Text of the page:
It has been discovered that the first iPhone worm is rickrolling jailbroken phones, most notably across Australia. IPhone users have been expecting an incident such as this one ever since the hacking of iPhone wallpapers in the Netherlands earlier this month. Jailbroken phones, those, which have been adapted to run unofficial code in order to circumvent Apple's App store, are able to download applications available through other sources. Potentially up to 10 % of iPhones in circulation may be jail broken according to Jay Freeman, the founder of Cydia. Researchers agree that the process of jailbreaking decreases the security of the iPhone, leaving jailbroken phones at increased risk of hacking and worms.
Rickrolling is a phenomenon previously seen in email exchanges and fatuous blog posts, in which the expected content belies a link to the Rick Astley song “Never Gonna Give You Up.” Several well-known incidents of rickrolling have occurred in the past two years: during the Eastern Washington University women's basketball games in March 2008; on several political blogs under posts that alleged racism on the part of First Lady Michelle Obama; and on Facebook and PayPal on the part of security expert Dan Kaminsky in order to point out troublesome vulnerabilities.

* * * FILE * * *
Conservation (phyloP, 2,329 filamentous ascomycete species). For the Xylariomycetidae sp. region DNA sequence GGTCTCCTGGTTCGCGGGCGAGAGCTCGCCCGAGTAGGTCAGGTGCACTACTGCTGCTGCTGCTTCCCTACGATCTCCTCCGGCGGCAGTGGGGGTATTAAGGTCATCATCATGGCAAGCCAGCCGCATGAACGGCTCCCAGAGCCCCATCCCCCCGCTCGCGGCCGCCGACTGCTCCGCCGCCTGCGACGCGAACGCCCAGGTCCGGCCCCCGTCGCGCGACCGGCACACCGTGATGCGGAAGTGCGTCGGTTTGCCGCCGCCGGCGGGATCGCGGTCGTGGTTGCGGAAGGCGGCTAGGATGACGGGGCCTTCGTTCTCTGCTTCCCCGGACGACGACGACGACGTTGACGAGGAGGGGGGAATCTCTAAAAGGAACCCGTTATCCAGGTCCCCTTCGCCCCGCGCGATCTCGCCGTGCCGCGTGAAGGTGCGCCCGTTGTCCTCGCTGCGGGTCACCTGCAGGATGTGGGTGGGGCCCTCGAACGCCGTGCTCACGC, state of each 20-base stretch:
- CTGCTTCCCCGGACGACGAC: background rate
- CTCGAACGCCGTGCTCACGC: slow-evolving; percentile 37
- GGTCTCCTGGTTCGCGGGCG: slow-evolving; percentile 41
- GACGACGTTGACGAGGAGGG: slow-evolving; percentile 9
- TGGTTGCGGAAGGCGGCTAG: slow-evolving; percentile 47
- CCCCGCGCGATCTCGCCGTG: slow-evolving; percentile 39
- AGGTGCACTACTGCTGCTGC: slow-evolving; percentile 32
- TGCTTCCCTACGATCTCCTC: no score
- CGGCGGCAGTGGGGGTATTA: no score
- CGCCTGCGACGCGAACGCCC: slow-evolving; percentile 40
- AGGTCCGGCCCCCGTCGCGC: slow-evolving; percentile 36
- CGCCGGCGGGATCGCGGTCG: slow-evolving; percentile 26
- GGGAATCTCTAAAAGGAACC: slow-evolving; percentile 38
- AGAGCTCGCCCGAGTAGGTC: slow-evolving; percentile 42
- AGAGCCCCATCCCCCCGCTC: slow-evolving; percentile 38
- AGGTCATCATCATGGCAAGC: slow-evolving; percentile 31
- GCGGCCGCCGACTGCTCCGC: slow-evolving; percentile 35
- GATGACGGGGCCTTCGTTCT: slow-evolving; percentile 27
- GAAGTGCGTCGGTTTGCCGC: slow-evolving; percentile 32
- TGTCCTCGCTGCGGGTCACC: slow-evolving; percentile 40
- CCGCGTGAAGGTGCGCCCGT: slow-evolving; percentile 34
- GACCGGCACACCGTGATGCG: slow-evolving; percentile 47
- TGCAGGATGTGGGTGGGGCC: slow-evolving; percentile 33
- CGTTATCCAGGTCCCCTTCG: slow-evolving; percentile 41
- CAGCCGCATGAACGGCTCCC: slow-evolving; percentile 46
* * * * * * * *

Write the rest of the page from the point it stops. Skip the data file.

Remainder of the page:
The iPhone worm rickrolls involves the wallpaper of the phone changing to a picture of Astley accompanied by the text “ikee is never going to give you up.” Responsibility for the event has been claimed by a hacker known as “ikex,” and cast as a harmless prank that reveals security risks for jailbroken phones. IPhone user in Australia who kept the default SSH password for their phones have been the only ones affected. Numerous experts have detailed how to change the password on their websites. While the first iPhone worm to rickrolls jailbroken phones is not the first security flaw to emerge with the iPhone it may become the most high profile warning for vigilance concerning phone security.